Saturday, February 4, 2012

Sports Ethics: The Problem with "It is What It Is."

I hear it is what it is all the time from my students and children. It ends discussions and often ends effort to change something or revisit a screw-up or mistake (depending upon how nice you want to be). The phrase has migrated into business use and even sports now. Coaches will shrug after a loss or commenting on a bad bad call, “it is what it is.” I think coaches and players are trying to be profound as are business leaders when they use it.  In 2004 it was voted the cliche of the year.  I am struck by the phrase can be so problematic in sport life.

If you think about it, “it is what it is” sounds remarkably fatalistic. The expression reeks of giving up and accepting a condition that somehow cannot be changed. Giving up and accepting unchangeable conditions makes a great counsel of resignation and fatalism, but does not really belong in the world of sports or high performing teams or organizations. So how did so many athletes and coaches end up spouting its pseudo-wisdom.

I think the saying can help athletes and teams “let go” of an action over which they have not control. How many times do we simmer and stay angry over our own mistake or a mistake made by a referee or even our boss/coach.
Successful action entails intense focus on what we are doing. It requires situational awarenss of the relevant variables and people in motion around us. If we are still angry or ticked off over a call, if out minds are chewing out a referee or teammate, if we are chiding ourselves or fighting with our coach, even if only in our minds, we distort our alertness. We miss vital nuances around us because our mind and focus is divided between the emotion we are carrying with us and the raging changing context around us.

In theory it could mean. I can't change it and I am moving on. Or it can mean, "just F'it." But at its best is seems to exhort the user to himself or others to just say:

“Let Go Of It.” This is good sound advice for any athlete/coach/professional when they harbor mixed attention diffused by lingering emotions anchored to a past action.

Letting go involves action and decision. A player becomes conscious of their divided attention and actively changes focus. They redirect their concentration on issues at hand, immediately at hand. A good athlete and professional attend to what matters and learn from the mistake; they don’t hold tight to their anger and distorted focus.
“It is what it is.’ Carries a very different implications.

First, it suggest that what occurred may be opaque and cannot be understood, sort of a mystery. This urges the player to let it go. 

Second, it alludes to what happened cannot be changed. Period. It is over, done, kaput. No space time paradoxes will enable a person to go back and rectify the mistake. Again, it implies that the person let go of their embrace of the event’s emotional import.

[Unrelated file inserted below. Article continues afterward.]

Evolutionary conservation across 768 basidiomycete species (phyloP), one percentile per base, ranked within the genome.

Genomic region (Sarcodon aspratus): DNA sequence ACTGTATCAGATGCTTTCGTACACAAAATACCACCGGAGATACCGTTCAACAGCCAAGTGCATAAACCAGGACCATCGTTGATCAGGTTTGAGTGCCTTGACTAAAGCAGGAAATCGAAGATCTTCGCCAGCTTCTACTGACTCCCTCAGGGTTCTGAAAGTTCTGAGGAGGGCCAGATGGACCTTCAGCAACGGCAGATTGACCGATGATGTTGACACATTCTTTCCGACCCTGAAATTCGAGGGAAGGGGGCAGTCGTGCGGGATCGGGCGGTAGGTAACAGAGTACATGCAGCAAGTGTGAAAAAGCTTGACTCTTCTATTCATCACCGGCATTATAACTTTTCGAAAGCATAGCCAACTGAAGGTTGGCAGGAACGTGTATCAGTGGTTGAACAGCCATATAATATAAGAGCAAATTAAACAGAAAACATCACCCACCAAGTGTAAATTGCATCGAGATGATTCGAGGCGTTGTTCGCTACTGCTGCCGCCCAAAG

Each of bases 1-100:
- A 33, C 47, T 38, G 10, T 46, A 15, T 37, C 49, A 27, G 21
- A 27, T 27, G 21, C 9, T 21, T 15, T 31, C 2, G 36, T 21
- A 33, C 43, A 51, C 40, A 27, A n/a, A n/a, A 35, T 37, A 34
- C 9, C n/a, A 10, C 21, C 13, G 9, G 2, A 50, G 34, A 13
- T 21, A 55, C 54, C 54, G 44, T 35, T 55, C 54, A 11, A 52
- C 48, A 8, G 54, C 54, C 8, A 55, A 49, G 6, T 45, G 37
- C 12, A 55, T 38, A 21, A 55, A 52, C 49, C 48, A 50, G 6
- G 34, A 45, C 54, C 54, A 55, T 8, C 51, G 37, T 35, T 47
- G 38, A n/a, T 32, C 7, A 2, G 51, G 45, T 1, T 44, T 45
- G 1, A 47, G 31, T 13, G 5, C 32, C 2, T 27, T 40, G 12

Third, both the opaque and definitive done/gone approach mean it does not good to ruminate and torture oneself about what happened. This again directs the player/coach to let go of it.

The opacity and historicity behind the phrase undercuts the most important lesson people gain from mistakes—how can we learn from them.

James Collins in his great work on leadership argues that one crucial aspect of being high performing teams is the necessity to face the “brutal facts.”

Brutal facts is a hard phrase, but an accurate one. When we or others screw up, we need to look at the tape, check with others and learn what went wrong. Post mortems teach us to grow whether we want to or not.
Maybe we made no mistake Maybe our opponents just played better or had a better game plan. Maybe the referees blew a call. Maybe our team imploded.  Maybe the lesson becomes not to blowup over a miscue. A mess, loss, surprise, mistake demands that we face it and learn from it. High performers, athletes and professionals, live by that rubric.

Often coaches and athletes deploy this recent truism to address an injury. “It is what it is” is supposed to calm or reassure and athlete. It should move them to let go of their anger, fear and resentment about the loss. The fatalism hypothetically motivates the athlete.

What the athlete really needs is realism, not fatalism. They need to know the brutal facts and straight realities. From this  knowledge emerges a plan designed with doctors and trainers to treat and rehab the injury. Athletes and teams don’t need fatalism; they need realism, hope and prudent plans. “It is what it is” does neither for a wounded player.
Good teams, good athletes, good professionals learn.

Athletics like life  throws mistakes, implosions, surprises and luck at them to challenge them. I cannot think of a worse approach then “it is what it is.”

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